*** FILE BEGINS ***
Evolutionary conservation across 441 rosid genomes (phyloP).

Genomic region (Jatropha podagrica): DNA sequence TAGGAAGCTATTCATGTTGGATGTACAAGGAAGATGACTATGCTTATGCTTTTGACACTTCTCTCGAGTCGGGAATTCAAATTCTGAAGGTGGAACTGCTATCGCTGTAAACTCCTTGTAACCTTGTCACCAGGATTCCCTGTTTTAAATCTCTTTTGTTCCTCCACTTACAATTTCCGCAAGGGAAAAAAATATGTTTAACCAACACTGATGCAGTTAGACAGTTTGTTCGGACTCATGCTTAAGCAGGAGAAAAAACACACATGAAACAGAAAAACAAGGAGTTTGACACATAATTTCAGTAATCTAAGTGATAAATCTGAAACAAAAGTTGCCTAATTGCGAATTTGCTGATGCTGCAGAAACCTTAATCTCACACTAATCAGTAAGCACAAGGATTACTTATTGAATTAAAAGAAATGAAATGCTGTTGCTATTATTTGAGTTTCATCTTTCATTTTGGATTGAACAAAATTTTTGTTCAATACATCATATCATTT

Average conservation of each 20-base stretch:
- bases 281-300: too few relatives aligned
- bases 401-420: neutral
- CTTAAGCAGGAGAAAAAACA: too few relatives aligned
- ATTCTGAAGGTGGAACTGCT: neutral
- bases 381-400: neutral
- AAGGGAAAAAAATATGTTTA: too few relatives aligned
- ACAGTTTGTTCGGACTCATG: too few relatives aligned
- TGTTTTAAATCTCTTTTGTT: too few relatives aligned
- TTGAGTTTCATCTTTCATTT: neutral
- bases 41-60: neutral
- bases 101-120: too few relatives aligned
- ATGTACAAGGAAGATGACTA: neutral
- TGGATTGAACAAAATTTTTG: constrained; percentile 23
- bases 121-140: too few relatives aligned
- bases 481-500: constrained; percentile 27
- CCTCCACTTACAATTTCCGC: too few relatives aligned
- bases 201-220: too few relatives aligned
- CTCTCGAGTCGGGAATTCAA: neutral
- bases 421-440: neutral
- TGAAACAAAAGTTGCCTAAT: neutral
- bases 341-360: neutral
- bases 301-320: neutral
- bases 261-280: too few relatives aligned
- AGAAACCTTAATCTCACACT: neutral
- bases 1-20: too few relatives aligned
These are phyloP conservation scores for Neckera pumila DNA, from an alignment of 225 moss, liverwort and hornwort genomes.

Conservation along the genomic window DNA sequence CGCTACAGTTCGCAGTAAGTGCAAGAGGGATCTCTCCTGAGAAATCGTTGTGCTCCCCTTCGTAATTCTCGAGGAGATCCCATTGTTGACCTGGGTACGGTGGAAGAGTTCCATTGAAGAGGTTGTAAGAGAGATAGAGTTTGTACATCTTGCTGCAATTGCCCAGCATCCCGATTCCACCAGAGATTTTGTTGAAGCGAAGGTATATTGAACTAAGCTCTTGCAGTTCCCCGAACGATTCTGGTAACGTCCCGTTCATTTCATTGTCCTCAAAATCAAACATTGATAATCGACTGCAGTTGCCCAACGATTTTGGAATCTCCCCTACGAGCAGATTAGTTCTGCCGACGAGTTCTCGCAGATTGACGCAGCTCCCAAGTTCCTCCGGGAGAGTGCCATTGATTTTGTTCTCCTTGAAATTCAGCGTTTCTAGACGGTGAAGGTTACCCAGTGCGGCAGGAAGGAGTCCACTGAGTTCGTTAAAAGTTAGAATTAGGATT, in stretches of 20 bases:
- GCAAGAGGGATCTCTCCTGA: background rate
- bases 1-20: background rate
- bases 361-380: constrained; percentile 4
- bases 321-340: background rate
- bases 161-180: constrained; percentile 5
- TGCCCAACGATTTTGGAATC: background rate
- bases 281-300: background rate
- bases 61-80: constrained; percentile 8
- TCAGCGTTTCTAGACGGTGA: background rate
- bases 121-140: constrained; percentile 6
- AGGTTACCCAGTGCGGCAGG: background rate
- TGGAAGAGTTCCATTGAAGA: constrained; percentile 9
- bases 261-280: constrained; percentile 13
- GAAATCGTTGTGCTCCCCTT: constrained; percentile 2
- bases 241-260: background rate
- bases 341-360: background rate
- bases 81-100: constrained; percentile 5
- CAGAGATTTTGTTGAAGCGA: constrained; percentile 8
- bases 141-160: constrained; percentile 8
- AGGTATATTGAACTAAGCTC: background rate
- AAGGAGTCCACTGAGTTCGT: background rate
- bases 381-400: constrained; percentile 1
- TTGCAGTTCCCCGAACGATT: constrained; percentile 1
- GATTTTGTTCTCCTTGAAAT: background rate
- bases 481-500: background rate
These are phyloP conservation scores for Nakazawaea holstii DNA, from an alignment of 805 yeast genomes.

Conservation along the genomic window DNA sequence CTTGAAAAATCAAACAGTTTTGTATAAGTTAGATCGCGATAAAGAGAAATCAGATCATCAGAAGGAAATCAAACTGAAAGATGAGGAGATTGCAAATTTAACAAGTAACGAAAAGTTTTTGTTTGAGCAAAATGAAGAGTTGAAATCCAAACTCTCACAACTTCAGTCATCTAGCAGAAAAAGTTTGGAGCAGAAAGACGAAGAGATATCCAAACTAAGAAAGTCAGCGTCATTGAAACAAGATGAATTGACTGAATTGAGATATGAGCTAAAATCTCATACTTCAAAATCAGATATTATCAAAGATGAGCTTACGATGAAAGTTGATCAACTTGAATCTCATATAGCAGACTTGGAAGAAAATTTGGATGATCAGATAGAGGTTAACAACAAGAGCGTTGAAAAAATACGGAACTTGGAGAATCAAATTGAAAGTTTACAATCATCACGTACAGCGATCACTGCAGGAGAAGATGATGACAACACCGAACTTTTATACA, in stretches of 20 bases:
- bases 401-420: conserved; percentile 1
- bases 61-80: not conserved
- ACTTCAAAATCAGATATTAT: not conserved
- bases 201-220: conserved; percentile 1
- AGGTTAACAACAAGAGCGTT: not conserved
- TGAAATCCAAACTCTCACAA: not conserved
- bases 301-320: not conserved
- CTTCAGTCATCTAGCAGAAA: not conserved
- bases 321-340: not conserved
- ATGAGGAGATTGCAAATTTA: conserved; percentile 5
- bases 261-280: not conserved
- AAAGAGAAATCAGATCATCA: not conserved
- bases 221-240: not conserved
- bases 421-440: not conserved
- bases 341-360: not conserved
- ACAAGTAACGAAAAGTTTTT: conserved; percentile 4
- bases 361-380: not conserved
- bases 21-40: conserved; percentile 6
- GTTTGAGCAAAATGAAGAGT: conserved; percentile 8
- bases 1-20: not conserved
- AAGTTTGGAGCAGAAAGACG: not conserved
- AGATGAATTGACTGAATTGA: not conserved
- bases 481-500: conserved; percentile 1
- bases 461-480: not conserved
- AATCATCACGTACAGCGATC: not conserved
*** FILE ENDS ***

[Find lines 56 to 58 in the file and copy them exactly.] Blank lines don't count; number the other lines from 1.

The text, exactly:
These are phyloP conservation scores for Nakazawaea holstii DNA, from an alignment of 805 yeast genomes.

Conservation along the genomic window DNA sequence CTTGAAAAATCAAACAGTTTTGTATAAGTTAGATCGCGATAAAGAGAAATCAGATCATCAGAAGGAAATCAAACTGAAAGATGAGGAGATTGCAAATTTAACAAGTAACGAAAAGTTTTTGTTTGAGCAAAATGAAGAGTTGAAATCCAAACTCTCACAACTTCAGTCATCTAGCAGAAAAAGTTTGGAGCAGAAAGACGAAGAGATATCCAAACTAAGAAAGTCAGCGTCATTGAAACAAGATGAATTGACTGAATTGAGATATGAGCTAAAATCTCATACTTCAAAATCAGATATTATCAAAGATGAGCTTACGATGAAAGTTGATCAACTTGAATCTCATATAGCAGACTTGGAAGAAAATTTGGATGATCAGATAGAGGTTAACAACAAGAGCGTTGAAAAAATACGGAACTTGGAGAATCAAATTGAAAGTTTACAATCATCACGTACAGCGATCACTGCAGGAGAAGATGATGACAACACCGAACTTTTATACA, in stretches of 20 bases:
- bases 401-420: conserved; percentile 1